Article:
• There is a tension between how much control I have in constructing my identities and how much control/constraint is exercised over me.
  • What to wear …
    • When I rummage through my wardrobe in the morning I am not merely faced with a choice of what to wear. I am faced with the choice of images: the difference between a smart suit and a pair of overalls, a leather skirt and a cotton skirt, is not one of fabric and style, but one of identity. You know perfectly well that you will be seen differently for the whole day, depending on what you put on; you will appear as a particular kind of woman with one particular identity which excludes others. The black leather skirt rather rules out girlish innocence, oily overalls exclude sophistication … often I have wished I could put them all on together – just to say, ‘how dare you think any of these is me. But also, see, I can be all of them’.
    • Williamson, 1986: 91
  • MUDS
  • Doug
    • ‘ I split my mind…I can see myself as being two or three or more. And I just turn on one part of my mind and then another when I go from window to window. I’m in some kind of argument in one window and trying to come onto a girl in a MUD in another, and another window might be running a spreadsheet program …and then I’ll get a real time message, and I guess that RL - it’s just one more window.’ (Turkle: 291)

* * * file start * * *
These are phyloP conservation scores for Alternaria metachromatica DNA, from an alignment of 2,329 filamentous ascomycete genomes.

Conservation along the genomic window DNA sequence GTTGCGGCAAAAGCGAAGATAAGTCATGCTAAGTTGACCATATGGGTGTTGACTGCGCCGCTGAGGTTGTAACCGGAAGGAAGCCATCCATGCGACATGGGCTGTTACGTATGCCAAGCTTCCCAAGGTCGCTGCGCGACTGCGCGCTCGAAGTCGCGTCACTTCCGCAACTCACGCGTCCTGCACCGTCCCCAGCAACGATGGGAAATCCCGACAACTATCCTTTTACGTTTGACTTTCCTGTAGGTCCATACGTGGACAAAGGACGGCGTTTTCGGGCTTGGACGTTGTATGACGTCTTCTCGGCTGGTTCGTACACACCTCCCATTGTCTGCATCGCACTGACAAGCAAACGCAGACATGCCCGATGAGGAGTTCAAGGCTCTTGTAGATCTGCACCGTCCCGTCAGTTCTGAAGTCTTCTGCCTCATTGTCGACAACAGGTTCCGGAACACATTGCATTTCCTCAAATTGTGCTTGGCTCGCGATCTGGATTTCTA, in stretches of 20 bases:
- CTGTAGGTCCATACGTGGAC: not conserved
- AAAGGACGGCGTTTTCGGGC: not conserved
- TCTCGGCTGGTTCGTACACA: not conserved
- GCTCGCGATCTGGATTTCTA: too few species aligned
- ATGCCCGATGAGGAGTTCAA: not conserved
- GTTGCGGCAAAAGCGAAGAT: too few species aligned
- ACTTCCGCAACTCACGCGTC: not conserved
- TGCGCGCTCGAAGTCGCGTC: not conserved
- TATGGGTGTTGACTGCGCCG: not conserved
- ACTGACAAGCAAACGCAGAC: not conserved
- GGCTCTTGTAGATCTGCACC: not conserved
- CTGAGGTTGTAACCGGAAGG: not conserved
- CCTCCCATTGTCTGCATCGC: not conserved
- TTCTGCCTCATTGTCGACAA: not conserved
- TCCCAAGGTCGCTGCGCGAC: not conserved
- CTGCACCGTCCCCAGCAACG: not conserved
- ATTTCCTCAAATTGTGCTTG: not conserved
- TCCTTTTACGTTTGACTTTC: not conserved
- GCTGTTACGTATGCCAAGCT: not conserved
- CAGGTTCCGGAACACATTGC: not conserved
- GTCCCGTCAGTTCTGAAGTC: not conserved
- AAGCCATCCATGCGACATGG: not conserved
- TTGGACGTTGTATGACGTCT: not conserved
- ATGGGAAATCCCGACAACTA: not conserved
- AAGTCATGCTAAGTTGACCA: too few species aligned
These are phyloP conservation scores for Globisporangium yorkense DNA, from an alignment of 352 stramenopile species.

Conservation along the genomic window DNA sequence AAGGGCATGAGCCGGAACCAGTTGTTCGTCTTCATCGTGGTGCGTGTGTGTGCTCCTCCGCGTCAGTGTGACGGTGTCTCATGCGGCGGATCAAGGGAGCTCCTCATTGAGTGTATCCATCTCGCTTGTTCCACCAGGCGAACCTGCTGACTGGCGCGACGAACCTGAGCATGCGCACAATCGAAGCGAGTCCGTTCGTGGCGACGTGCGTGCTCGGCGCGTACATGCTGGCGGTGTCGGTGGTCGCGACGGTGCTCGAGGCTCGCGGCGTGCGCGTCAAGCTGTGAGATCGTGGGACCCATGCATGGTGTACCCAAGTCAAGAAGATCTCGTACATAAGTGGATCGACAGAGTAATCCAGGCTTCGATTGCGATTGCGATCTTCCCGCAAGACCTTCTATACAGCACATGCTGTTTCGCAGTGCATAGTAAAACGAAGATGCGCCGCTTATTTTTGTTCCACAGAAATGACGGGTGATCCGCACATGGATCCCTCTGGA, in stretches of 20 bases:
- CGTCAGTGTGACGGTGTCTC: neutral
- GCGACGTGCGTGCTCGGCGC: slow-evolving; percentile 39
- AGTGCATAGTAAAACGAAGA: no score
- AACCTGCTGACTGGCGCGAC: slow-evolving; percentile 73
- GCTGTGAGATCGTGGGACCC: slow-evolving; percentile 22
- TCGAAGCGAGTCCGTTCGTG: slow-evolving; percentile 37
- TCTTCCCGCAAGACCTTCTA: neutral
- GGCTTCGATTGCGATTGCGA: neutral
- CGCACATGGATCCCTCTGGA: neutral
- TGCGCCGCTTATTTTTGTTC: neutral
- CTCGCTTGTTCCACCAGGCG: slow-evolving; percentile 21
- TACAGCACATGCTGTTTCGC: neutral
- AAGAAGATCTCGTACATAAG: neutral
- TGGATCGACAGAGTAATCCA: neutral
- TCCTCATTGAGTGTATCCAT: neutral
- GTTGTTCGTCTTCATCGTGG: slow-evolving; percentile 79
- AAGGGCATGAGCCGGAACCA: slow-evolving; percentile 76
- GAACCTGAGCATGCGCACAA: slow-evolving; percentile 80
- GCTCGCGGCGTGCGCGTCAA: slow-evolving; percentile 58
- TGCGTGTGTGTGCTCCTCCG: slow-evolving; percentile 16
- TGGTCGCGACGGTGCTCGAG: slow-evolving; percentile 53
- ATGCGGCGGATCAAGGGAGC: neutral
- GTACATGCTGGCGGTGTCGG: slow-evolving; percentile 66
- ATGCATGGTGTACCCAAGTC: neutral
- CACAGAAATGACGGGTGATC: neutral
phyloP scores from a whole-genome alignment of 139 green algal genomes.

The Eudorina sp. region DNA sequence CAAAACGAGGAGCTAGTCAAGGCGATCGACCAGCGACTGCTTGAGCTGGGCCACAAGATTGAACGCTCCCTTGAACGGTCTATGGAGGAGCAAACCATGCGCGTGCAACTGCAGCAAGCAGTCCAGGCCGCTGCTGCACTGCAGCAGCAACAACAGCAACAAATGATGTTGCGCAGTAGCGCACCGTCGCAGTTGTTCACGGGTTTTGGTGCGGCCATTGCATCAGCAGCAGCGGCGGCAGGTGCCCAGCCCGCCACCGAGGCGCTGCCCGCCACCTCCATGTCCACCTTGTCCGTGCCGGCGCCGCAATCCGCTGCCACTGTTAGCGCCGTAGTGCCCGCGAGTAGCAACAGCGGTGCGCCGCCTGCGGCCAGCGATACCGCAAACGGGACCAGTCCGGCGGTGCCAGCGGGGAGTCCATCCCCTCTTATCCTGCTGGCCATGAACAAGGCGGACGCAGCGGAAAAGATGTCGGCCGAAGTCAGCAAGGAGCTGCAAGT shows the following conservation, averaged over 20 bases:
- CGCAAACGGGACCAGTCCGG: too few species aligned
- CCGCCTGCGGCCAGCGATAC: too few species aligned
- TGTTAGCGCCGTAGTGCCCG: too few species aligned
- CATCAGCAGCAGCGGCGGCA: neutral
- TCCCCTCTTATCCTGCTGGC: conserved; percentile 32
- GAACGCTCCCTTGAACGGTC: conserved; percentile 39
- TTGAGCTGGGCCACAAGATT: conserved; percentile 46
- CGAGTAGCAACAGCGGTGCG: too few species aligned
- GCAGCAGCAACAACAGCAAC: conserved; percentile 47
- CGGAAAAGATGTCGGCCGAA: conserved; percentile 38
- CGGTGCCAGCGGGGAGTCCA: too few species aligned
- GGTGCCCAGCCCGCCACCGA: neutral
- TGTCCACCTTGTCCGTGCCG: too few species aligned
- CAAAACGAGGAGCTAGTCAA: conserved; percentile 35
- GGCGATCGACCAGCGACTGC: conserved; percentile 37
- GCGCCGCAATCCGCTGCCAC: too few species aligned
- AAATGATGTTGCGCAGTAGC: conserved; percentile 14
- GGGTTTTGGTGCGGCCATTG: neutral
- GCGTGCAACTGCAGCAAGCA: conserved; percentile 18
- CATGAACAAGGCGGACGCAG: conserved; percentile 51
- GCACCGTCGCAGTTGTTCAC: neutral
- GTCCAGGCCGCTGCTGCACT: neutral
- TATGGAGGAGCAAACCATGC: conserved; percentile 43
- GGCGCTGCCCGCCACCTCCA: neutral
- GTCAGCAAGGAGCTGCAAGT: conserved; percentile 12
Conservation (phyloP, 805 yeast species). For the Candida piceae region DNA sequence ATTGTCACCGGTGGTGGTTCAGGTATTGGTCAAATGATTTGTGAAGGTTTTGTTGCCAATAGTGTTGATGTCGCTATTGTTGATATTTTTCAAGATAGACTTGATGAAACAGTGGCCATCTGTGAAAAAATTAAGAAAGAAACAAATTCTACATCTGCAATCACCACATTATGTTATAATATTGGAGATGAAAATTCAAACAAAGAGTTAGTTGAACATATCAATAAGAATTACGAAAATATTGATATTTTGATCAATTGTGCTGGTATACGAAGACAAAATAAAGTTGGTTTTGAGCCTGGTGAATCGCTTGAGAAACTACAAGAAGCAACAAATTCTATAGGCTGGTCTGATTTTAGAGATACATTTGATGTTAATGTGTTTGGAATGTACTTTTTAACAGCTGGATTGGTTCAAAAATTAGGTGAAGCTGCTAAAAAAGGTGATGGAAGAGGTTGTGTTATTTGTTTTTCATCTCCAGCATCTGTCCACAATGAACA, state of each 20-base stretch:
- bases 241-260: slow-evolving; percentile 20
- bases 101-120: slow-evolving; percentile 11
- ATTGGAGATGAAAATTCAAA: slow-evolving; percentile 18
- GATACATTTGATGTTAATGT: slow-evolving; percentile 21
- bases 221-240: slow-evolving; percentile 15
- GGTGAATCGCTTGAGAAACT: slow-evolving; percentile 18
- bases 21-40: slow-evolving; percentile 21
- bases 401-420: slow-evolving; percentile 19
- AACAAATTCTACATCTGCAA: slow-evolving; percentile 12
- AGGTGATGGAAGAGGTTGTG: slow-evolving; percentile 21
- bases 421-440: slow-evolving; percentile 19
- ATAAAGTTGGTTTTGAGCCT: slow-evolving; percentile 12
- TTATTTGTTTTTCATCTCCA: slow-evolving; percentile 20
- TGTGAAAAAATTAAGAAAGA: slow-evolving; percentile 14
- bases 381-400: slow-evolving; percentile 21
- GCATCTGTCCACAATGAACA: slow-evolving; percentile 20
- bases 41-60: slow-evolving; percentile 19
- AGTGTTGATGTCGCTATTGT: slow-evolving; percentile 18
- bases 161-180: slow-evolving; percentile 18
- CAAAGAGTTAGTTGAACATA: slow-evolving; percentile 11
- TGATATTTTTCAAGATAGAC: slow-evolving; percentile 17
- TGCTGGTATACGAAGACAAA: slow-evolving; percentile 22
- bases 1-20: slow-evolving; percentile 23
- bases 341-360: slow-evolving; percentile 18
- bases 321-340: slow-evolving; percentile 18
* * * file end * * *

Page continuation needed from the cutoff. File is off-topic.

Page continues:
• Mind-space: Fantasy and Imagination
  • Culture of calculation/culture of simulation Modernist Postmodernist Linear Decentred Logical Fluid Hierarchical Non-linear Transparent/with depth Opaque
  • Culture of calculation/culture of simulation 1980s (modernist) 1990s (Postmodernist) Limited to typing commands Products to paint, draw, fly in cockpits Centralised structures and programmed rules Characterised by complexity and decentring. Intelligence cannot be programmed in but emerges through interaction. Computers can extend a person’s intellect Computers can extend a physical presence
  • Are we living life on the screen or in the screen?
  • The Seductions of the Interface
    • “ When I want to write and don’t have a computer around, I tend to wait until I do. In fact, I feel that I must wait until I do” (29).
  • Of Dreams and Beasts
    • “ Children, as usual, are harbingers of our cultural mindset” (82). And as children become more and more immersed in the computer culture, their original question has changed. Today’s children no longer ask "is it (the computer) alive?" They recognize that the machine is not alive, however, they have begun to see that computers can “both think and have a personality” (83). But they are comfortable with the idea that "inanimate objects can both think and have a personality" (83). Where adults might balk at the idea that computers could/can be conscious, we have gradually become “accustomed to talking to technology, and sometimes, in the most literal sense” (85).
  • On the Internet
    • “ a significant social laboratory for experimenting with the constructions and deconstructions of self that characterize postmodern life” (180).
    • “ [I am] like who I wish I was.”